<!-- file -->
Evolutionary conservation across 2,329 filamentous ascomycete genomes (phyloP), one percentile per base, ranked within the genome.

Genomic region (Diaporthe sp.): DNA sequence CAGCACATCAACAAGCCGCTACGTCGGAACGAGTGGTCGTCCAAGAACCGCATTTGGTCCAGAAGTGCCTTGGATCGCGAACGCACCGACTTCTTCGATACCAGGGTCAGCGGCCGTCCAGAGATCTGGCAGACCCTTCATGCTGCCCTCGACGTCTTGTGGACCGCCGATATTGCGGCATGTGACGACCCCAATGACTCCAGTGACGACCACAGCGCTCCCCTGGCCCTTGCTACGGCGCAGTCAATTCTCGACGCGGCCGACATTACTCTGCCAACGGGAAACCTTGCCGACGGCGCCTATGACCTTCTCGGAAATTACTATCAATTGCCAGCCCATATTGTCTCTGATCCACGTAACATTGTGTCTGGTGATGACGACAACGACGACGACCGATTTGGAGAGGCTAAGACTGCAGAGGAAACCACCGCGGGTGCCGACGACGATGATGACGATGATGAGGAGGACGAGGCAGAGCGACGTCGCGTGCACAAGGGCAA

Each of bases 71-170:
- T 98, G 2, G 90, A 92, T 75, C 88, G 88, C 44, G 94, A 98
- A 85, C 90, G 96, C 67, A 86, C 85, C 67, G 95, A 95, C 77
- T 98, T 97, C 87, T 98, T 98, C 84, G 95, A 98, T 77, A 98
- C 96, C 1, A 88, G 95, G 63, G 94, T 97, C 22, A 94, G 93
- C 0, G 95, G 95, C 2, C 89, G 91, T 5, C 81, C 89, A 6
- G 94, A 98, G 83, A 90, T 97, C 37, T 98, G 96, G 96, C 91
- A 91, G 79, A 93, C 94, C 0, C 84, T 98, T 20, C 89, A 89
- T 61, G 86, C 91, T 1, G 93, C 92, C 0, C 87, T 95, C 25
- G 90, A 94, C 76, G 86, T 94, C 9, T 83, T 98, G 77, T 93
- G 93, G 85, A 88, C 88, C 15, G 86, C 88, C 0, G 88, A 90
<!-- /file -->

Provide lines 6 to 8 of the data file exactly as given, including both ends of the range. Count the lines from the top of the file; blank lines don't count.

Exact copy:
- T 98, T 97, C 87, T 98, T 98, C 84, G 95, A 98, T 77, A 98
- C 96, C 1, A 88, G 95, G 63, G 94, T 97, C 22, A 94, G 93
- C 0, G 95, G 95, C 2, C 89, G 91, T 5, C 81, C 89, A 6